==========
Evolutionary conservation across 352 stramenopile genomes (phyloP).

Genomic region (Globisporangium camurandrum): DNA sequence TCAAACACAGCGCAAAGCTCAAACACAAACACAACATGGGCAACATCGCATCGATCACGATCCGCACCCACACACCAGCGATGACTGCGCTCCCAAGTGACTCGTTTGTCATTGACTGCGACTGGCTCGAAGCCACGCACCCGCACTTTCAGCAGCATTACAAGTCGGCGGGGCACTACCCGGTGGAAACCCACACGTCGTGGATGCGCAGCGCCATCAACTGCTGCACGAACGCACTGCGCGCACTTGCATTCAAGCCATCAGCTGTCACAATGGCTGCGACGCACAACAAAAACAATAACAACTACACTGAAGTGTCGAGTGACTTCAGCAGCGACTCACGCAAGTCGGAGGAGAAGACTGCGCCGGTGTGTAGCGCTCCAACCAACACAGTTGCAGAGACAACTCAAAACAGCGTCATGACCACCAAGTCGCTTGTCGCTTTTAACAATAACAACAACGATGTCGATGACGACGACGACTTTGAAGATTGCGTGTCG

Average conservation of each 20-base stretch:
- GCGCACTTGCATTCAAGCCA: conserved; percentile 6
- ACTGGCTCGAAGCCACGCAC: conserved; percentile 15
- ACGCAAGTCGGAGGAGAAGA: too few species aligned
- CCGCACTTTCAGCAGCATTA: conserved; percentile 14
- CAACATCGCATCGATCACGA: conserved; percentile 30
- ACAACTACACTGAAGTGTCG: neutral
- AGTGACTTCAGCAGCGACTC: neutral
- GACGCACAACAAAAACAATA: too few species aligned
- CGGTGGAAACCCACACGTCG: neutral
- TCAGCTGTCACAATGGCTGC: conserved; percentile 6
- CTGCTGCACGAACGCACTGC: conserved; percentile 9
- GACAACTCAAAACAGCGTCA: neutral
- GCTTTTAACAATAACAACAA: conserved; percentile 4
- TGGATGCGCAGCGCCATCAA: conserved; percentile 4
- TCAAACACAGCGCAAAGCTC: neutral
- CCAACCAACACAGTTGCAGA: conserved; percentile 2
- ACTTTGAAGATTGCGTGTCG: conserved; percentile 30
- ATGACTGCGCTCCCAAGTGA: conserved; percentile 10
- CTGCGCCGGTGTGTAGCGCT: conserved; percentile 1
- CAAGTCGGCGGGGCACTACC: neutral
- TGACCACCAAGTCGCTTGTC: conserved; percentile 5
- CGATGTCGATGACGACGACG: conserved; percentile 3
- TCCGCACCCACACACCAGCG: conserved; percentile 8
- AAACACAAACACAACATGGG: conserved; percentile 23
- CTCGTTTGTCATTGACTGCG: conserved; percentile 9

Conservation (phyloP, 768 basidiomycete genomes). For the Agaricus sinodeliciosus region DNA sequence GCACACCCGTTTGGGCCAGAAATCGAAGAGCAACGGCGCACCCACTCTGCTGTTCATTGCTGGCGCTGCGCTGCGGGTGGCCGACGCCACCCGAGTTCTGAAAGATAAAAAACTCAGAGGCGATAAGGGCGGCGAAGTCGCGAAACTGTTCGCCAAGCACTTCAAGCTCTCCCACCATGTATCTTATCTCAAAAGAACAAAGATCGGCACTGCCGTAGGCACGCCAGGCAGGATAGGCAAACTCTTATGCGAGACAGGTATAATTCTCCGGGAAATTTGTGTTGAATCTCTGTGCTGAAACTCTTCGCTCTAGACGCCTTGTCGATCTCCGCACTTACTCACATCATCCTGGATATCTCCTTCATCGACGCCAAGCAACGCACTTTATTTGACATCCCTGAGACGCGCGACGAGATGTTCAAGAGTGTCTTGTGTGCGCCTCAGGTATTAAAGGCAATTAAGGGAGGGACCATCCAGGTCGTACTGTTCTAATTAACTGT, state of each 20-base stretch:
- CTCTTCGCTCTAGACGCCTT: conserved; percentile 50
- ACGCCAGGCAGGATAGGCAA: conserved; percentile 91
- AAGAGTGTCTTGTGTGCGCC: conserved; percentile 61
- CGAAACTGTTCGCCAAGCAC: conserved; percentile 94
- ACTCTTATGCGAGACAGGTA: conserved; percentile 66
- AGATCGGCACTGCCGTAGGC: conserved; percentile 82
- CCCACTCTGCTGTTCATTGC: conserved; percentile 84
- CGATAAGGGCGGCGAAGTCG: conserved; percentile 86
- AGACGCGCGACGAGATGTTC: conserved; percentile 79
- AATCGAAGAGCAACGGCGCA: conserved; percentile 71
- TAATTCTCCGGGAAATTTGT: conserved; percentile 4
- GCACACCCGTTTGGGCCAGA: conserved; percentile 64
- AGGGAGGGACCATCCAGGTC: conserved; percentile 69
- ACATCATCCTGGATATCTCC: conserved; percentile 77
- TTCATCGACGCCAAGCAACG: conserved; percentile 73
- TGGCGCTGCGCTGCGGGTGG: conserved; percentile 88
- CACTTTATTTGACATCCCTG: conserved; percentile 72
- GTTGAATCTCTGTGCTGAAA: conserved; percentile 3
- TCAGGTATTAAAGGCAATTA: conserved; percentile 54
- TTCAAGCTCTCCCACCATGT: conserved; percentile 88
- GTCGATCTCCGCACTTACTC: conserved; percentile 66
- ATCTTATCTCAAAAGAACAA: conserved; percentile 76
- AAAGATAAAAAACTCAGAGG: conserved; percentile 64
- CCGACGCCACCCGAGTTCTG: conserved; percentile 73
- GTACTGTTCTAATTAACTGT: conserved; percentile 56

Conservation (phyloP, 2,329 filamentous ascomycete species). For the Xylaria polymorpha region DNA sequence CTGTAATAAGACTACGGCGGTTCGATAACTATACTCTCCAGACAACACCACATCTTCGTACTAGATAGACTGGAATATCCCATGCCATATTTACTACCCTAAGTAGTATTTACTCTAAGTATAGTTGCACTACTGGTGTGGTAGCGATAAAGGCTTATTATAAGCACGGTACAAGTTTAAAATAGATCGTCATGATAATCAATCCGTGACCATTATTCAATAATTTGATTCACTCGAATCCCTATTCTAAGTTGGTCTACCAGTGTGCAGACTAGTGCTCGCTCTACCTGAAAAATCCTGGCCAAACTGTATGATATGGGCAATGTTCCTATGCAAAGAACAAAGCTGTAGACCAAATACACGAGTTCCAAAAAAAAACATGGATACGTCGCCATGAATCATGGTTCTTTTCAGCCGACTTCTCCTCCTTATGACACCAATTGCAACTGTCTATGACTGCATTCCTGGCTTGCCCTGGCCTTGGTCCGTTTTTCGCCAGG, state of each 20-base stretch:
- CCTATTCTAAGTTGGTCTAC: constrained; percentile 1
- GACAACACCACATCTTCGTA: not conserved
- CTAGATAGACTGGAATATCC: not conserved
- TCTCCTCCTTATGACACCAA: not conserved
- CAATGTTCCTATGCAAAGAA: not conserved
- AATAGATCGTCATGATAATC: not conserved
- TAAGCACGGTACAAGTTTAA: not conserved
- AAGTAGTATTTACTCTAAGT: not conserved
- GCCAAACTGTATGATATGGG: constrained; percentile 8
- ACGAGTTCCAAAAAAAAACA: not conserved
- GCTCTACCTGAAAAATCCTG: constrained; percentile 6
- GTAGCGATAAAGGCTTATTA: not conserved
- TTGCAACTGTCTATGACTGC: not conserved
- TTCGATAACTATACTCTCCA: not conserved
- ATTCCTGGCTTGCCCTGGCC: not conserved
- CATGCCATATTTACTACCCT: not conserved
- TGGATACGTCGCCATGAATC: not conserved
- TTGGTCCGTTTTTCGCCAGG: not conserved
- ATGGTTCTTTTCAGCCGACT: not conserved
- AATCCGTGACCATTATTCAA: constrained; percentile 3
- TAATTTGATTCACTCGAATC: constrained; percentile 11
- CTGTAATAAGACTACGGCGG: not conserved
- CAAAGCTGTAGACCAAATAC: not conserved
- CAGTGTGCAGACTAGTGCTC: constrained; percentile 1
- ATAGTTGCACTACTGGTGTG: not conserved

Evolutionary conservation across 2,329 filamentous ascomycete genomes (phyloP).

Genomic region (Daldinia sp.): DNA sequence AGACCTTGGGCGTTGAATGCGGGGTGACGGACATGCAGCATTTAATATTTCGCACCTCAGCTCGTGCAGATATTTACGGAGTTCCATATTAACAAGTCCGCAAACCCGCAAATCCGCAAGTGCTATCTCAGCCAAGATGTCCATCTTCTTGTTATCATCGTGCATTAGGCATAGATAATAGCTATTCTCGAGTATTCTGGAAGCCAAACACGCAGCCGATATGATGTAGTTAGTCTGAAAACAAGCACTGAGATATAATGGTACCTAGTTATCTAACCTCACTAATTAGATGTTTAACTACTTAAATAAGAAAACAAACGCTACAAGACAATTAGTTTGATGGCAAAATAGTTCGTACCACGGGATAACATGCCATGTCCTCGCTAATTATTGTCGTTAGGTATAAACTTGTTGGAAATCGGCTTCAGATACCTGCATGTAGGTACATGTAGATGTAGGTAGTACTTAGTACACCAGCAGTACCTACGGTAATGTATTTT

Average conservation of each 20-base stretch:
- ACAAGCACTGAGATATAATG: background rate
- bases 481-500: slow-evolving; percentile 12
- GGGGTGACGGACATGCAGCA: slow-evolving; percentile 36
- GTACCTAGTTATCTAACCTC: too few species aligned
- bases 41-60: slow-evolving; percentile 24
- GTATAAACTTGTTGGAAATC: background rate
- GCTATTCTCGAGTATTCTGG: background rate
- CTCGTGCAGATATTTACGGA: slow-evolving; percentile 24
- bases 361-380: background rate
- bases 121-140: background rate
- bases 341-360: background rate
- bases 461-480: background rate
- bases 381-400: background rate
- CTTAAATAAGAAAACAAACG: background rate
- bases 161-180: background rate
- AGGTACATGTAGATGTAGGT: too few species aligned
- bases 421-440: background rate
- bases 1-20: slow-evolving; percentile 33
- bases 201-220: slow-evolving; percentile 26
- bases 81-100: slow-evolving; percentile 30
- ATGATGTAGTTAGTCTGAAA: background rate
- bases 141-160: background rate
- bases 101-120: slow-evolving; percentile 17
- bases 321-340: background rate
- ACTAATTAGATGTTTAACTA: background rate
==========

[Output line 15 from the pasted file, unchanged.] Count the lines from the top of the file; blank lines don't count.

- GACAACTCAAAACAGCGTCA: neutral